Home / Business / Intelligent recruiting platform Greenhouse picks up another $50M

Intelligent recruiting platform Greenhouse picks up another $50M

Finding the right talent is a make-or-break situation for any company — especially smaller ones, which might not have the robust tools (or pocket books) of larger companies like Google that have a complete system in place. Recruiting platform Greenhouse hopes to make that process a little bit easier, and it has caught the attention of investors.

The company said it has raised a new $50 million financing round from Riverwood Capital, bringing its total funding to $110 million. Greenhouse definitely isn’t the only company that’s starting to pick up a significant amount of funding recently by trying to crack open the process of talent acquisition and make it a little more data-driven. But as the cost and difficulty of collecting enormous amounts of data on different kinds of human activity has dropped with the emergence of new machine learning tools, the problems behind recruiting may also be one that can get a lot of help from employing the same data science rigor that powers a smart Google search result.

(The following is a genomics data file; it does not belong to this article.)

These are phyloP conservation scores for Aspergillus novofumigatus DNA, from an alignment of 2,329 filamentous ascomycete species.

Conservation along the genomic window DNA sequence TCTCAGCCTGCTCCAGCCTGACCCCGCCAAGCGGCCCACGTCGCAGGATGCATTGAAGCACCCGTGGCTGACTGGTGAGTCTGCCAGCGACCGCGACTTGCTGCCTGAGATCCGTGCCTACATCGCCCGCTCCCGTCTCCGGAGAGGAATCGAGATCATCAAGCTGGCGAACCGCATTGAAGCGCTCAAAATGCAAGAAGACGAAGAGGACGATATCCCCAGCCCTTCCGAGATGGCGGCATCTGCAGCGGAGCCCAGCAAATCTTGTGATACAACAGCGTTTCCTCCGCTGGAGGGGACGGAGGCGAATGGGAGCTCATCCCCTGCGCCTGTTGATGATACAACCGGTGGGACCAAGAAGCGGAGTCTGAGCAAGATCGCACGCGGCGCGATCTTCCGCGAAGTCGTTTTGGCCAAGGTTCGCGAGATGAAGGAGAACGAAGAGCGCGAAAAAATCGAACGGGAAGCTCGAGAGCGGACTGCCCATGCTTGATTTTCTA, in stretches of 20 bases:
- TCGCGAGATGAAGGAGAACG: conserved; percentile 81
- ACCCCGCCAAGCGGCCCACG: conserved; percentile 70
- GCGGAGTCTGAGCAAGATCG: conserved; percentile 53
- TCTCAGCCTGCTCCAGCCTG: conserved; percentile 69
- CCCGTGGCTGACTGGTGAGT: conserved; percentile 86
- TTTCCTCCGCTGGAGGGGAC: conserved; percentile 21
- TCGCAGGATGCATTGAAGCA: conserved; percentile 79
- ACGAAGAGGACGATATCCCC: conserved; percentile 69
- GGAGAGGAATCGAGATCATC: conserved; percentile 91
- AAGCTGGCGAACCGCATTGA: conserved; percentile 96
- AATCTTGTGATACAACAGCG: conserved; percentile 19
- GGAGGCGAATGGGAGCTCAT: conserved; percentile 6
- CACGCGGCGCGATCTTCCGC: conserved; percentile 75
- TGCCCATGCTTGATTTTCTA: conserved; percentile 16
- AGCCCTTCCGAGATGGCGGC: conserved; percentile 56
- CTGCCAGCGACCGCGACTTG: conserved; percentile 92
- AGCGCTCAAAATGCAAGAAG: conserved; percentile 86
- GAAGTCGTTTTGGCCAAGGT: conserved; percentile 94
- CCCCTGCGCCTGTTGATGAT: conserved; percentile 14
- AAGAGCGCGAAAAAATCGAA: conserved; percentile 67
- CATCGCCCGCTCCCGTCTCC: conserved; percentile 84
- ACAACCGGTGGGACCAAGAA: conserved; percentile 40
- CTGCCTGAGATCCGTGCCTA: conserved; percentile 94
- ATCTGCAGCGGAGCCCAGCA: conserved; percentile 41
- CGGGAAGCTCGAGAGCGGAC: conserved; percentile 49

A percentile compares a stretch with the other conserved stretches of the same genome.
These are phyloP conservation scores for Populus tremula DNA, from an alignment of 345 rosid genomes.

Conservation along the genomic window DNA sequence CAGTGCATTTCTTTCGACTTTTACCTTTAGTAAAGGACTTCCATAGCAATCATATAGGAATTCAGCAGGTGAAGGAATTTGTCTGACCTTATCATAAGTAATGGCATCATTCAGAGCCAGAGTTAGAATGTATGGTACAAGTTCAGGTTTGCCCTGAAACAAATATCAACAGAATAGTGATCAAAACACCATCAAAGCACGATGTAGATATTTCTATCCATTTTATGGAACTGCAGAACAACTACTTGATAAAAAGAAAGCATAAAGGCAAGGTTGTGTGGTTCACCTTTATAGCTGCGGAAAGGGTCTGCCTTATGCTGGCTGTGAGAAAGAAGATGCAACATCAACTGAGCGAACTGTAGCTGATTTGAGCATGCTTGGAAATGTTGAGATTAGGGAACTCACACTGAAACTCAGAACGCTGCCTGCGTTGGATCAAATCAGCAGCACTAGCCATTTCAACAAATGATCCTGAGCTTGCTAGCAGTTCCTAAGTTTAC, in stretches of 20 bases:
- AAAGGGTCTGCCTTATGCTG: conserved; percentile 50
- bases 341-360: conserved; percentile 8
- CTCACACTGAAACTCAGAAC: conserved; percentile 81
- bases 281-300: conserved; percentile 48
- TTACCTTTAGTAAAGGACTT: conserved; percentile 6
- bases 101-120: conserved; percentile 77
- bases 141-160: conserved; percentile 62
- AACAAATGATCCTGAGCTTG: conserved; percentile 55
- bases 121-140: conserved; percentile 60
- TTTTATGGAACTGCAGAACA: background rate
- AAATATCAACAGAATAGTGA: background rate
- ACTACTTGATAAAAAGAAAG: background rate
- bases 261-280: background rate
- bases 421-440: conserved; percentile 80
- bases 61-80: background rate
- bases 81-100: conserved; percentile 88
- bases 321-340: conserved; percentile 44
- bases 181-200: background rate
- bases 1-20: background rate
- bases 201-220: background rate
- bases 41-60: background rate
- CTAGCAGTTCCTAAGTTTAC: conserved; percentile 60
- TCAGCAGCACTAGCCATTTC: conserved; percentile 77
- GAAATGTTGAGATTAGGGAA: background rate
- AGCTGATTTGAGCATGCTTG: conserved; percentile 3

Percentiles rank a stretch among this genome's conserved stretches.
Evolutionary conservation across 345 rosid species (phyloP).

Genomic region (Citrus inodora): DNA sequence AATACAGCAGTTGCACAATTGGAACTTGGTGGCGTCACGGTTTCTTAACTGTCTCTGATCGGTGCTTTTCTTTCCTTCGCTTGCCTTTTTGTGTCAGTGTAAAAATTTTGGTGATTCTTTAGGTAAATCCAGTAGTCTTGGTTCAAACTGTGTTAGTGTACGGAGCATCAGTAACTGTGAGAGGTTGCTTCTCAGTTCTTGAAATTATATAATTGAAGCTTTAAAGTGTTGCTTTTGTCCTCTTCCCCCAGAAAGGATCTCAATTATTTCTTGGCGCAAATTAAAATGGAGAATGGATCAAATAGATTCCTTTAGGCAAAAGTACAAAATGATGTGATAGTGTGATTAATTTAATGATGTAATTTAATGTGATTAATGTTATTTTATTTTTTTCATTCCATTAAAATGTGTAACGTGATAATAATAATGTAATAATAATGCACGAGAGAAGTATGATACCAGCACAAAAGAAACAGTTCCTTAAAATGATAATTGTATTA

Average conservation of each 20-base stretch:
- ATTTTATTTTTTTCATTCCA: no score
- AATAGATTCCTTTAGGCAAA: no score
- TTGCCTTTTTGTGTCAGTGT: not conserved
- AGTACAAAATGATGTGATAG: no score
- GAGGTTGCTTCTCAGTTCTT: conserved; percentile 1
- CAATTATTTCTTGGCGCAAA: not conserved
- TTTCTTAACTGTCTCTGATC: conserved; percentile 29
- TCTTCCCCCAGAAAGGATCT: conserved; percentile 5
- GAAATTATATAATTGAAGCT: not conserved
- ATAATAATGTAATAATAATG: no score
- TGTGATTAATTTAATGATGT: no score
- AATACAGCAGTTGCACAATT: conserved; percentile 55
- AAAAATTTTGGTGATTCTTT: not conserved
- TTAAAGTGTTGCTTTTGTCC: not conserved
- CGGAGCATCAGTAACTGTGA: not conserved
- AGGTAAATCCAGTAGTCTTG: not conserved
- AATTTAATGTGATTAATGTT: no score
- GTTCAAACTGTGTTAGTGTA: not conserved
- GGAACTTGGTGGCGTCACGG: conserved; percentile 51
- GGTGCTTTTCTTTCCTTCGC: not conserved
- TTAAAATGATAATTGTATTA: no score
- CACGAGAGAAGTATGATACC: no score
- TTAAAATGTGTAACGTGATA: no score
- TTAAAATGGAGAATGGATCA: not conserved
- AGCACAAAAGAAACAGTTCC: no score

“Hiring tools and software in the market had been built for the previous generation, with an applicant tracking mindset to cover the basics of collecting resumes on your website,” Greenhouse CEO Daniel Chait said. “We saw that winning companies in the talent market were ones who were able to attract the right talent, identify difference makers in a sea of LinkedIn profiles, make really smart decisions in who to hire, deliver winning experiences, use data to optimize. They needed tools to accomplish those goals and much broader than the recruiting software.”

The typical consumer’s experience with Greenhouse has probably been a bunch of job listings on a website somewhere, where an employee can submit an application or additional information that the company wants. Under the hood, Greenhouse provides companies with ways to find the right funnels for their applications — whether that’s something like GlassDoor or smaller niches on the Internet with more isolated pockets of talent — and discover the right employees for the roles that are available. Data is collected on all this behavior, which in turn helps Greenhouse give better recommendations for companies as to where to find potential recruits that fit their needs.